We thought our audience may be interested in Robert Brustein’s most recent contribution to The New Republic’s blog, Open University.
With so many dreadful examples of social and political injustice in the world, why bother to complain about another case of artistic injustice in New York? To sit by indifferently while a work of art expires from lukewarm reviews is hardly commensurate with failing to protest a genocide in Darfur. Yet, in some way, the two abuses are related examples of negligence and neglect. If the first is a blot on our moral nature, the second is another drop of acid on the decomposing skin of our intellectual and creative lives.
Consider The New York Times, an organ on which so many of us depend for clarity and balance. It is ironic that the same newspaper that editorializes so eloquently against corruption in the political administration now bears so much responsibility for helping to corrupt our culture. Look what has happened, for example, to the Sunday “Arts and Leisure” pages, once popularly known as the “Drama” section, and now often indistinguishable from the “Style” section of the same newspaper. In the past, it used to routinely publish numerous background features, reviews, and idea pieces about theatre in New York and elsewhere. Today, its front page is largely devoted to columns about the careers and collisions of rock, rap, and hip-hop stars, when it is not running multiple stories about “American Idol.”
Now I love gossip and popular entertainment as well as the next guy, but isn’t there a place for serious theatre in this Sunday section any more? References to plays have been relegated to a column or two on page five, unless there is a big numbing commercial musical or some media-soaked British import like The Coast of Utopia lumbering towards Broadway. I realize the changes at the Times are part of its effort to keep financially afloat when the print media are failing to attract enough readers. And yet, despite its abject bow to cultural illiteracy, The New York Times continues to regard itself as the maker of theatrical standards. The New York Post recently reported an angry encounter between the playwright David Hare (whose The Vertical Hour was recently backhanded by the Times) and the paper’s managing director, Jill Abramson. Hare accused the Times (correctly in my opinion) of having little interest in theatre, and even less in plays. Ms. Abramson allegedly replied, “Listen, it is not our obligation to like or care about the theater. It is our obligation to arbitrate it. We are the central arbiter of taste and culture in the city of New York.”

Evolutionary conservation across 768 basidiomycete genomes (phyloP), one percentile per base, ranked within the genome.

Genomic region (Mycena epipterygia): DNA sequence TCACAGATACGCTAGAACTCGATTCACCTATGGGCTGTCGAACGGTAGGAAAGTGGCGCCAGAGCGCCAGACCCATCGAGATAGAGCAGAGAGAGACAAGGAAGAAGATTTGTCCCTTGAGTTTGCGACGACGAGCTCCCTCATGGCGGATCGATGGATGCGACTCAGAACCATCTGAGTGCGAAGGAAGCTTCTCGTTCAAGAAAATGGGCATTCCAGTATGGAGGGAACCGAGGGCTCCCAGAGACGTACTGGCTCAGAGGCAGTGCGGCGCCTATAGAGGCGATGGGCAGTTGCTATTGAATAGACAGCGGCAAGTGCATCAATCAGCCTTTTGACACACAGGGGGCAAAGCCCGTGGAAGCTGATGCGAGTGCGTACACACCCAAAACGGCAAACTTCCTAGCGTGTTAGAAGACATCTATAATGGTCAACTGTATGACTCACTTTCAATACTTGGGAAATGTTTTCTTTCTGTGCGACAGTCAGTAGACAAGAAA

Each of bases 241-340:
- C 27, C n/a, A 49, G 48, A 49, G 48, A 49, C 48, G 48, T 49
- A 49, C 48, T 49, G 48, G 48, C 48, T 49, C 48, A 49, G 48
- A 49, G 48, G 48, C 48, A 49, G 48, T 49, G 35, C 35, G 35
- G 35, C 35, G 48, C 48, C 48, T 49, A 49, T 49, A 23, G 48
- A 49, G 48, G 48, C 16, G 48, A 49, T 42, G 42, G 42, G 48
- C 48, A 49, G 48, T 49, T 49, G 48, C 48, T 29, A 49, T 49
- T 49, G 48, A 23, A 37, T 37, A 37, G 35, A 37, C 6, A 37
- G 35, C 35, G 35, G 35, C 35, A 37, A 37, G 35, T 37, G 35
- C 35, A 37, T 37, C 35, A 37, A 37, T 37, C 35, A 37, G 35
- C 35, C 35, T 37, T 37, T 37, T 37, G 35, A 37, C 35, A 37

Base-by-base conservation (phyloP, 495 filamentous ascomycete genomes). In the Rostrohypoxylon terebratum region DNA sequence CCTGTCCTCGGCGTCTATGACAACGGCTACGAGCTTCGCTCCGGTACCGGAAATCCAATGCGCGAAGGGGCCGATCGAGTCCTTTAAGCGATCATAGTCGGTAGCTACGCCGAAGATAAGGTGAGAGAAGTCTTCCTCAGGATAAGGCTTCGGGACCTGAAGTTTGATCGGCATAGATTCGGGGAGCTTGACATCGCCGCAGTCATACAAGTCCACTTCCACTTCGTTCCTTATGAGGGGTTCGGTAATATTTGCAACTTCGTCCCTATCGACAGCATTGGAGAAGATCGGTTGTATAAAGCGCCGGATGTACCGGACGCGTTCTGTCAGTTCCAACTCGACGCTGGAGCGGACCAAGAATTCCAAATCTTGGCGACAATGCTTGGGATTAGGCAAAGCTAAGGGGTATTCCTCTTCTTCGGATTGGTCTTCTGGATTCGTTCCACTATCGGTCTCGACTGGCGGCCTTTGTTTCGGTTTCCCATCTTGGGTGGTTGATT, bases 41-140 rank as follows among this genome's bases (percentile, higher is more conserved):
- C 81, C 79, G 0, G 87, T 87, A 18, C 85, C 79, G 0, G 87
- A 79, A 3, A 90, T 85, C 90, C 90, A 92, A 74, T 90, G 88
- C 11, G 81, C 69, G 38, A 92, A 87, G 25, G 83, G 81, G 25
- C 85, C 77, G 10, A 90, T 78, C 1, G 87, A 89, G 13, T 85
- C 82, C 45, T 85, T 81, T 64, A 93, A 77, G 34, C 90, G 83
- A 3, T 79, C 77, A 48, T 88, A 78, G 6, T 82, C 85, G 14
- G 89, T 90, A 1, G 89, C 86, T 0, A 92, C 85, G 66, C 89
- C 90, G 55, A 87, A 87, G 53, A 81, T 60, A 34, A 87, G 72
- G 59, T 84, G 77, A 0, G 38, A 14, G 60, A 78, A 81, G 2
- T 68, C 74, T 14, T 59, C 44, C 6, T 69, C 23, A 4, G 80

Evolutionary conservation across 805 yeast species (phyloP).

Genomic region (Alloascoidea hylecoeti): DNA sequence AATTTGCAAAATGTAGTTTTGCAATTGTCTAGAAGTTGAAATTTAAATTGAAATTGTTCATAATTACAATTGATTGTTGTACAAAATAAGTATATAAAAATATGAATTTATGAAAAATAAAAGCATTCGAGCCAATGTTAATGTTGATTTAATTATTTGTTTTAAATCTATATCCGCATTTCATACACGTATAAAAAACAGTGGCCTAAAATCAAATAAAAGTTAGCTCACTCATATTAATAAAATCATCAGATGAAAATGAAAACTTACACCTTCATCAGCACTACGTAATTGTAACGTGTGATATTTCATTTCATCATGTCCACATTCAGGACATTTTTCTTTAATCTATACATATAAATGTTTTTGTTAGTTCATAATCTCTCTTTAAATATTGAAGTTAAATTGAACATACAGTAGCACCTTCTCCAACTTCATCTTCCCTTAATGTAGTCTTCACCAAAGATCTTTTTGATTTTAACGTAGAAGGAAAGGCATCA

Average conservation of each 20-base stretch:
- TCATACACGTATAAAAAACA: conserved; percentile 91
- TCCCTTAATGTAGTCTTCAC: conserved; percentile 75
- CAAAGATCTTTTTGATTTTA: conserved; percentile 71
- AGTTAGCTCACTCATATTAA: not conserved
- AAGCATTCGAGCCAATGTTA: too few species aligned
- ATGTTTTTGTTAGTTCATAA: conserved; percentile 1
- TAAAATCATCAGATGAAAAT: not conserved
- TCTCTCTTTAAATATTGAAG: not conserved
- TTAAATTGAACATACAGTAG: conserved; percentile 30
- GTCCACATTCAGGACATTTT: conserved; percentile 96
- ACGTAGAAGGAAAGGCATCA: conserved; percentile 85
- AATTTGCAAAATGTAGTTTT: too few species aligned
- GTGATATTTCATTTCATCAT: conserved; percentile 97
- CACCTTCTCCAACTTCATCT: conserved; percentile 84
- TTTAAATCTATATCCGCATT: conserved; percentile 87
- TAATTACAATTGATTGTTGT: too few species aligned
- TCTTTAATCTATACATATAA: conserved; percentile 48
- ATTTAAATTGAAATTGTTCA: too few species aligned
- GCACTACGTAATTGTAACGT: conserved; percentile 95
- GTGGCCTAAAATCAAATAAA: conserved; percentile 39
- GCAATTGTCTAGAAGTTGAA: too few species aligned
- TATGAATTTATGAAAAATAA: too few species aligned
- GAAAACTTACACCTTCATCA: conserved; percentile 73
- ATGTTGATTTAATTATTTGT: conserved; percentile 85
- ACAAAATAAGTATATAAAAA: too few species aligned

The most depressing thing about this statement is that, whether or not Ms. Abramason said it, it is true. In a one-newspaper town, the Times wields the scepter. But this imperial posturing often results in an arrogant, autocratic attitude towards the arts that is proving very demoralizing to artists. Another recent example was a behind-the-scenes flap regarding that paper’s coverage of Oliver Twist, a theatrical adaptation of Dickens’s novel co-sponsored by the Theatre for a New Audience (TFANA), the Berkeley Rep, and the American Repertory Theatre (ART). As the founding director of the last-named company, I am probably in no position to even mention the production, and you are at liberty to discount my remarks as special pleading. But I no longer have more than a marginal connection with the ART (other than teaching a course in acting and dramaturgy at the Institute), and you won’t often find me defending its recent shows. I am breaking my silence now because this Oliver Twist is widely agreed to be an electrifying evocation of Dickens’ masterpiece by the English director Neil Bartlett, with a strong musical score and a brilliant American cast. It originated in London where it was highly praised, and has now been positively received by most of the New York critics–the major exception being the New York Times reviewer.